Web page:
‘You’re too old for crime’ - judge tells Norwich grandmother found with stolen property in home
- Credit: Archant
A Norwich grandmother who stockpiled stolen goods at her Bowthorpe bungalow has been told by a judge it was time she 'retired' from committing crime.
Christine Carriage, 71, was found to have a large amount of stolen property, much still with tags on, at her home in The Runnel, Three Score, near Bowthorpe.
The "cornucopia" of items were discovered after police executed a search warrant in October 2017 in relation to other matters.
Nicholas Bleaney, prosecuting at Norwich Crown Court, said an auctioneers in Belfast have valued all the property found as just over £11,000.
But it is accepted the amount of property criminally obtained is worth around £1,760.
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Carriage, who has 14 previous convictions for more than 30 offences dating back to 1965, appeared for sentence on Thursday (July 11) having previously admitted acquiring or possessing criminal property.
Sentencing Carriage Judge Stephen Holt said the offence had crossed the custody threshold, but agreed to suspend it.
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Before imposing a 24 week prison term, suspended for 18 months, Judge Holt said: "You really are getting too old for this."
He added: "You've been at it since 1965.
"It really is time you retired from committing dishonesty offences."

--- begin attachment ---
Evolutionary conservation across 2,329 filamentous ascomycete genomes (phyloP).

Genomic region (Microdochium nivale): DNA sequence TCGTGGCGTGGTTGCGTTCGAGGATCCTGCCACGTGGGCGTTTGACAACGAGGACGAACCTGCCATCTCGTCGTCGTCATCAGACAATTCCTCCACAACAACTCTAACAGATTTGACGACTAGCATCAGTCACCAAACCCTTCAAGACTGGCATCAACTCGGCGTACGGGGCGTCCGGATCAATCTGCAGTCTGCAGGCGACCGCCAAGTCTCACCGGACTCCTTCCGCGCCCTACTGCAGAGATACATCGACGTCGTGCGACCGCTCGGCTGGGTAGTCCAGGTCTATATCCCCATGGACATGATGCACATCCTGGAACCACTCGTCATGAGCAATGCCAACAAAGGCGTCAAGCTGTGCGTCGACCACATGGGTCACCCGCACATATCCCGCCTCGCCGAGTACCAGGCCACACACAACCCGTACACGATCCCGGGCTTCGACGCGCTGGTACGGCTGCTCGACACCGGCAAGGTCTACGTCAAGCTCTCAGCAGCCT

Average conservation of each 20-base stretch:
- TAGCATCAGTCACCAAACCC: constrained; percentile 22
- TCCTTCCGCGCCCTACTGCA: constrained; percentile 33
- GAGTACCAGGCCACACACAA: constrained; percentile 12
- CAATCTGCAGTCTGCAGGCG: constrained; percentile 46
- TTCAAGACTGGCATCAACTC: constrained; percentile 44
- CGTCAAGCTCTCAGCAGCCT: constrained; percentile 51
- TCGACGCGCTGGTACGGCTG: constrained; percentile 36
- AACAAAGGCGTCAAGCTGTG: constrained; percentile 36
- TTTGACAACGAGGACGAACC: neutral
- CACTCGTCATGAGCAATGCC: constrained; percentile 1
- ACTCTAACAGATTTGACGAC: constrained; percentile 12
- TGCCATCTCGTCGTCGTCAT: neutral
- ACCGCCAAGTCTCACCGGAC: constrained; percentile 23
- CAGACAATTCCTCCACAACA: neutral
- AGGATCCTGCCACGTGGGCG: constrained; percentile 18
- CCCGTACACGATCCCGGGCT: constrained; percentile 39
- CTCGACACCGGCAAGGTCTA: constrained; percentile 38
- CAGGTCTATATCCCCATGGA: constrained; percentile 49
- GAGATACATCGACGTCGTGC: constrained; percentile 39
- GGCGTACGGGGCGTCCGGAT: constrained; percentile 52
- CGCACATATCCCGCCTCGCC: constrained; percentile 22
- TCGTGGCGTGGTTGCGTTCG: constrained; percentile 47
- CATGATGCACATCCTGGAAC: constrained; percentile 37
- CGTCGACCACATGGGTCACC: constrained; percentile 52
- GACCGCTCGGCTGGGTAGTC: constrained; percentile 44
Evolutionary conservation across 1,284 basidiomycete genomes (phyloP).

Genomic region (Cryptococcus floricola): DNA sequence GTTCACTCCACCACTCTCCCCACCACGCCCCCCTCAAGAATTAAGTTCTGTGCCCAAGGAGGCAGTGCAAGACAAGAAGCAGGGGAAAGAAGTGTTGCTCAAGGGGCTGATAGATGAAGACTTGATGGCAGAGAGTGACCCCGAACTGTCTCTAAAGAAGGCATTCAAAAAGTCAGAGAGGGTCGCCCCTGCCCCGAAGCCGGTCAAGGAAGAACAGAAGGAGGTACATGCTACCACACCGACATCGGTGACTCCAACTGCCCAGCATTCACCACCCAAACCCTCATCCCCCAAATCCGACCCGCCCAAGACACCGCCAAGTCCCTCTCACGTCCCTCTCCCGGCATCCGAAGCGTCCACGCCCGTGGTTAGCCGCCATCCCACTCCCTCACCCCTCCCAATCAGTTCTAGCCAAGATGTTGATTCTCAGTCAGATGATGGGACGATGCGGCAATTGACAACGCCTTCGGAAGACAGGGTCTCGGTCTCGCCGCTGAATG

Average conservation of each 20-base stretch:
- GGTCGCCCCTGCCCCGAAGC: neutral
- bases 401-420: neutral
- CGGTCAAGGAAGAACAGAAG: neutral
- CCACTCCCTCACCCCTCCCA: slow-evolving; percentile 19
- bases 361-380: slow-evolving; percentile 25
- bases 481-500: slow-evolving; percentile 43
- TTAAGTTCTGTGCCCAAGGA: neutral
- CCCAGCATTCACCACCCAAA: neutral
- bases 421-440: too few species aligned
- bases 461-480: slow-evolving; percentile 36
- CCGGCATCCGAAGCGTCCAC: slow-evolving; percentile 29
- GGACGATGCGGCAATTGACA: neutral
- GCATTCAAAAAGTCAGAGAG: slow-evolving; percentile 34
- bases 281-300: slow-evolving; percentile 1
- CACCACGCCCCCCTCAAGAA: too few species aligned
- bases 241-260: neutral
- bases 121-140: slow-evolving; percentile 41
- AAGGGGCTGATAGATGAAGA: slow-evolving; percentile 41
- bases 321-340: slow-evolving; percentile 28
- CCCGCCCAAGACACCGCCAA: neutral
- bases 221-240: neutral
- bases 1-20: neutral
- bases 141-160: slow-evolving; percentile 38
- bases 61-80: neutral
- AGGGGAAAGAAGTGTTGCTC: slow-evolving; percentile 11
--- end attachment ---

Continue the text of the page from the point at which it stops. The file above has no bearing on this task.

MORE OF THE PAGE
Carriage was also ordered to do 20 days rehabilitation activity requirement (RAR).
The defendant was not however ordered to pay any costs following her conviction.
Andrew Oliver, mitigating for Carriage, accepted her previous convictions were a "fairly serious aggravating feature".'
But he said she is medicated for depression and has a number of medical difficulties, including being diabetic, suffering from COPD and is awaiting further scans for other issues.
He said perhaps her depression was a factor in her offending history.
As Judge Holt alluded to, it is not the first time Carriage has been before the court.
In 2015 she was given a six-month suspended sentence, after police found a total of 1,337 items of clothing, shoes and handbags at her address which was said to look more like a clothing warehouse.
At her previous sentencing in 2015, the court heard how police found a clothes rail eight foot long in one room, completely full of clothes.